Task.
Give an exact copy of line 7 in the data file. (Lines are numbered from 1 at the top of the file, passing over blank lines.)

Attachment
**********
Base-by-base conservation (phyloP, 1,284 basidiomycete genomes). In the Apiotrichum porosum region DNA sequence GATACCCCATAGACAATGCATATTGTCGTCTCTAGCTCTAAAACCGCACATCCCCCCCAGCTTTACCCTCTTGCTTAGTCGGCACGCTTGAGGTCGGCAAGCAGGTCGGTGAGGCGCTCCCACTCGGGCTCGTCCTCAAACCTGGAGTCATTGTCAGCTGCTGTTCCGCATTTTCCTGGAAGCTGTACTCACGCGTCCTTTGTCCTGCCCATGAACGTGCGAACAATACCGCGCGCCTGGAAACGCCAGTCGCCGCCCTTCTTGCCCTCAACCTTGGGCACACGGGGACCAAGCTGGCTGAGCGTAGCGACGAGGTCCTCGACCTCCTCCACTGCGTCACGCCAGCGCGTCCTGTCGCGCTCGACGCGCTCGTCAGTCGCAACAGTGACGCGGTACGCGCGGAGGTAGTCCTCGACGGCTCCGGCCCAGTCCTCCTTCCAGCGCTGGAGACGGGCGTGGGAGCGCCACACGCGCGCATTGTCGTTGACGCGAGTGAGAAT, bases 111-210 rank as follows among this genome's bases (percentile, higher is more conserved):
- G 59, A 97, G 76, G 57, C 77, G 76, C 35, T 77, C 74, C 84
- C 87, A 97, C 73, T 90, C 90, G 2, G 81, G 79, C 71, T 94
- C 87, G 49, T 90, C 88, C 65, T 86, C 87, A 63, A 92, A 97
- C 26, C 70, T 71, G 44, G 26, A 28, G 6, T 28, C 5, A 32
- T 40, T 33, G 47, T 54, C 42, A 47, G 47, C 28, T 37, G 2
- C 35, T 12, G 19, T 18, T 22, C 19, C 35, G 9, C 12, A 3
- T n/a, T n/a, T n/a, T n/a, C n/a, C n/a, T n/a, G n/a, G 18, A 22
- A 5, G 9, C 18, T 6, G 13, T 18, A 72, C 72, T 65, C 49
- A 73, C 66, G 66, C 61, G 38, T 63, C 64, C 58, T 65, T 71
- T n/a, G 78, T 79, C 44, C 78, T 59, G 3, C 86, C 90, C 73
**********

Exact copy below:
- C 35, T 12, G 19, T 18, T 22, C 19, C 35, G 9, C 12, A 3